As anyone who has been reading this column is aware, getting set up in Medicare is a nightmare. Even after you finally make all the necessary decisions, the probability of your experience going sideways is very, very high.
Most of my day has been sent straightening out what can and did happen to me at opening stages of my relationship with the program. Prior to joining the Medicare program, I was insured with a normal employer health care policy. I let that policy go in preference to Medicare. My wife and I have traded one point of contact for ten points of contact to accomplish the same task and we now pay significantly more than we did before we joined the program. This is not because Medicare is such a bad deal, but because of the way politicians and special interests have muddied the health care waters.
Several months ago, I had a pretty normal health problem for which I went to my primary doc. He sent me to a specialist in that particular problem. And now I’m fine… Thank you for asking.
Now, Medicare requires a “Part B” deductible (which is $147 in 2013) before it pays anything toward your expense. Medicare assumes that you are otherwise insured until you assure them elsewise. So… the first question is “To whom does a patient pay the initial $147?” And this is where the waters start to muddy up.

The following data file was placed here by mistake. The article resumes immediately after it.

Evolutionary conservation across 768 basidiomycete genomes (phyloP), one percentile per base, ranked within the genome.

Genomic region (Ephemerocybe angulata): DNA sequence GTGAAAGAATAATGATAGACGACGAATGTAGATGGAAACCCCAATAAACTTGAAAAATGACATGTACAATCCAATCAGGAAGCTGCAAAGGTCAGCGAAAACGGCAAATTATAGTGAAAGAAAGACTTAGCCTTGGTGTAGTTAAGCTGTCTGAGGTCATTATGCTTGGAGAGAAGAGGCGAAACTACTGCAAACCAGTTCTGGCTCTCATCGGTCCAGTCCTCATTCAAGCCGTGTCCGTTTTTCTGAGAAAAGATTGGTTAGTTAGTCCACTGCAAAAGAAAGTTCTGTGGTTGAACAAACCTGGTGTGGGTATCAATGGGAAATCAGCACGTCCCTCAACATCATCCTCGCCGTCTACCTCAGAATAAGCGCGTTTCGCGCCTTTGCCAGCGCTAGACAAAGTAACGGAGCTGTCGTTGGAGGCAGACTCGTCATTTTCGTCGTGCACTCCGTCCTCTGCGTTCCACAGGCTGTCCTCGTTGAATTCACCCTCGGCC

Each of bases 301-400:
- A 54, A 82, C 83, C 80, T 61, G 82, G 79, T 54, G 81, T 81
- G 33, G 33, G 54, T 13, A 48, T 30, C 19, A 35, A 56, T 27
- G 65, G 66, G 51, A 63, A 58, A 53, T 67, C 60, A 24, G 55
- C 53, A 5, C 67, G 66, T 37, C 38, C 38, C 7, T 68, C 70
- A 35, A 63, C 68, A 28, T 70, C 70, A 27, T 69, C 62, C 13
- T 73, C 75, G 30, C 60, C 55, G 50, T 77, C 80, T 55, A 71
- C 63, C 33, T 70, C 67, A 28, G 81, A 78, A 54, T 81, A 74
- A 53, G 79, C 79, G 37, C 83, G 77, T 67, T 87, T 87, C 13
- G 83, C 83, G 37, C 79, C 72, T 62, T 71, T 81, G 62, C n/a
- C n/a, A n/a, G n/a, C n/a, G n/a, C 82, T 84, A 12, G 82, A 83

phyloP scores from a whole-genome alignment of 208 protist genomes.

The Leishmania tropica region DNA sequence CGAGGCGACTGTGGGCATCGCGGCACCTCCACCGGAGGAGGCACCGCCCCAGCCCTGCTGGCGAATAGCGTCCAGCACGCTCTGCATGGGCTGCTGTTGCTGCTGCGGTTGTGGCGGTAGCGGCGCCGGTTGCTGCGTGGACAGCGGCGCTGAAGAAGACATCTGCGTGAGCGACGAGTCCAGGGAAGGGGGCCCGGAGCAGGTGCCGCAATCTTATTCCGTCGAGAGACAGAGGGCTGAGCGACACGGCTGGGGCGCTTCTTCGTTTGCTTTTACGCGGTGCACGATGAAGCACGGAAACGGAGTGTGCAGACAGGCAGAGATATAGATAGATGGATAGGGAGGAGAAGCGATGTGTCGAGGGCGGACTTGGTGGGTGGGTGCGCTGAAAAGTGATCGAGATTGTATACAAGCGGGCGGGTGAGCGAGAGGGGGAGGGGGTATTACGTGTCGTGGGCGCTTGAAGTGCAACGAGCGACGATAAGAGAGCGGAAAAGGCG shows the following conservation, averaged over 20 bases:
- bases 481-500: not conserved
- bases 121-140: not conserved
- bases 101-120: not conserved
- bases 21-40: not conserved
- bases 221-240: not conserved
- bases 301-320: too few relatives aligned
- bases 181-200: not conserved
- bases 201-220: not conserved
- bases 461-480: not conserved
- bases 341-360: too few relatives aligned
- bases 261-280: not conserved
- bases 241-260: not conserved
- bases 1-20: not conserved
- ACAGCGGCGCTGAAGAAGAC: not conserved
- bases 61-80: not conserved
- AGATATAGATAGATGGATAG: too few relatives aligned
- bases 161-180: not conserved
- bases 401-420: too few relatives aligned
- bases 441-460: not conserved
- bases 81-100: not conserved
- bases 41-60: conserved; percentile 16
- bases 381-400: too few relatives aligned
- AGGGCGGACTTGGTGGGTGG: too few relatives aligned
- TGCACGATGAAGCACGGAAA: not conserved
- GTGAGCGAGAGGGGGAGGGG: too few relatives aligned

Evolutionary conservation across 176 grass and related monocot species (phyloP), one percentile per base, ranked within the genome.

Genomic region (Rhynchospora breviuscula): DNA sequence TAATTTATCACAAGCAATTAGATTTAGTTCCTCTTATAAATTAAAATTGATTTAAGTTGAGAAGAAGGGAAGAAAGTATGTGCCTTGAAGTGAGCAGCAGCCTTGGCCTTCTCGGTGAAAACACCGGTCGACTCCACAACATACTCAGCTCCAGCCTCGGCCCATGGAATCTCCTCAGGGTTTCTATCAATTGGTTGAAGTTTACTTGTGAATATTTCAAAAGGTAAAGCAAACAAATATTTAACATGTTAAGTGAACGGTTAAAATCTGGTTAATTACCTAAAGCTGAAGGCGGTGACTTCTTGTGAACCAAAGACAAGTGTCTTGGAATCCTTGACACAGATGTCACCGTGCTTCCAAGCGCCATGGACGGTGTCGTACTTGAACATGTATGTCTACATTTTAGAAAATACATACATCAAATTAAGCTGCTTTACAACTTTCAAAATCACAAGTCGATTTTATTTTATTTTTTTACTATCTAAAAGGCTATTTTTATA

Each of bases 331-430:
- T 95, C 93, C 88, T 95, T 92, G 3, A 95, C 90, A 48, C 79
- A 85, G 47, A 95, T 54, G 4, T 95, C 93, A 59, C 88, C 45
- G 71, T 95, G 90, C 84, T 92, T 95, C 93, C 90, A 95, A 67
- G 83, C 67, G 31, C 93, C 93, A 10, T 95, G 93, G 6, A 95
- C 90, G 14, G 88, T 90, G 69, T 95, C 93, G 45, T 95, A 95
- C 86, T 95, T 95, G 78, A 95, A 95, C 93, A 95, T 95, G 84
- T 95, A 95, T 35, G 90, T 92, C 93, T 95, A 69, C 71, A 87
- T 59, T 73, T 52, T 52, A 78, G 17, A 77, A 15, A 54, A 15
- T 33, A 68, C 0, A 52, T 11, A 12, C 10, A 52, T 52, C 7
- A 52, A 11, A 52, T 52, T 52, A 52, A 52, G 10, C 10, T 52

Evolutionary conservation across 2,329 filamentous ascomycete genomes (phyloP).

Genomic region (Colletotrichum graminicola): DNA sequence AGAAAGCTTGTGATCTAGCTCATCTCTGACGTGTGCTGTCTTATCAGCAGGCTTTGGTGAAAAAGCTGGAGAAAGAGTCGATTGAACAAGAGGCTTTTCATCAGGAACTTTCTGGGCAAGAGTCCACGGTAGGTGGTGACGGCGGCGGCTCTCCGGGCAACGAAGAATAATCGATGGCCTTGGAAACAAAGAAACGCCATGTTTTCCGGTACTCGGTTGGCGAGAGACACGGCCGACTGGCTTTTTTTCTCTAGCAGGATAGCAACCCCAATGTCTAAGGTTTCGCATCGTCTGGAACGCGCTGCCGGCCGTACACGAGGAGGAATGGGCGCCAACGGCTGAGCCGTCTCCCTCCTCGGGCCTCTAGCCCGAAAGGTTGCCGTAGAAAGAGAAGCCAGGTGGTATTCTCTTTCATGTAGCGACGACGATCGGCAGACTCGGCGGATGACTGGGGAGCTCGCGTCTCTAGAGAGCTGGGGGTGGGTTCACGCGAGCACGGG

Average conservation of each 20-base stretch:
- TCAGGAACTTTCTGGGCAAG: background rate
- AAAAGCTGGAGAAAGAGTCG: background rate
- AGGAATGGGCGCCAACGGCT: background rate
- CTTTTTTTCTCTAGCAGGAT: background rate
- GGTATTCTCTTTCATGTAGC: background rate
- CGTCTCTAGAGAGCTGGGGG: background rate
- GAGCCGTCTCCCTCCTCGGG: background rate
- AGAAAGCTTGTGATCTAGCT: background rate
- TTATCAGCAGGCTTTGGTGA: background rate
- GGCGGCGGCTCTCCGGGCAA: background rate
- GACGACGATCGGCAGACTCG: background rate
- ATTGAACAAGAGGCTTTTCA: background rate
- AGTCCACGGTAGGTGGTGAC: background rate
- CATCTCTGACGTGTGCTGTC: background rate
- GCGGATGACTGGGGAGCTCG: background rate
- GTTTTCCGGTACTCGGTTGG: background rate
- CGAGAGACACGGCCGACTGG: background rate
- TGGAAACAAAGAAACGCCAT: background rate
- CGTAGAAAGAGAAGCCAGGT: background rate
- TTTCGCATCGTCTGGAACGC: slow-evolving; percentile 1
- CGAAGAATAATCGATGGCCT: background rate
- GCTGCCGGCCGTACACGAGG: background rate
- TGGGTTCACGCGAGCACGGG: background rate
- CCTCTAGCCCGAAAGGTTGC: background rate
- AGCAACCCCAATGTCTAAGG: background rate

Of course, Medicare decided they it wasn’t liable for my care because I had previously enjoyed other insurance and they kicked back the doctor’s bill to the doctor. The doctor’s representative immediately called me and wanted to know why they hadn’t been paid.
On calling Medicare, we corrected the records error and they told me to instruct the doctor to resend his bill in ten days because that was how long the change in status would take to go through the Medicare system. While all this was going on, a second bill from the primary doctor and two bills from the specialist wended their way up the Medicare pipeline. The second bill from the specialist got to the payment point in the government system after three were rejected because of the original computer data problem.
The initial $147.00 deductible suddenly reared its ugly little head. It turns out that Medicare keeps track, but who I owe the deductible to depends on which doctor submits his bill first. Medicare thinks they know what I owe, but not to whom and until my Medicare supplement decides what they are going to pay, no doctor wants me to pay anything because that screws up their books. Whew!
Confused yet? Medicare and the doctors have now told me to cool my jets and see what ends up dropping out of the system. I will end up paying the $147.00 to someone; we just have to wait to see who.
All this would be comical if the waste added to the system by the horse trading in Congress and on K Street didn’t make the whole situation so serious. This is not an Obama-care problem. It is a special interest problem.
The health care dilemma could be solved by a small group of folks devoted to best solutions for the country on health care rather than the best twist for each of them individually. This begins to explain why American health care costs almost twice as much as that in similar countries yet achieves worse statistical outcomes.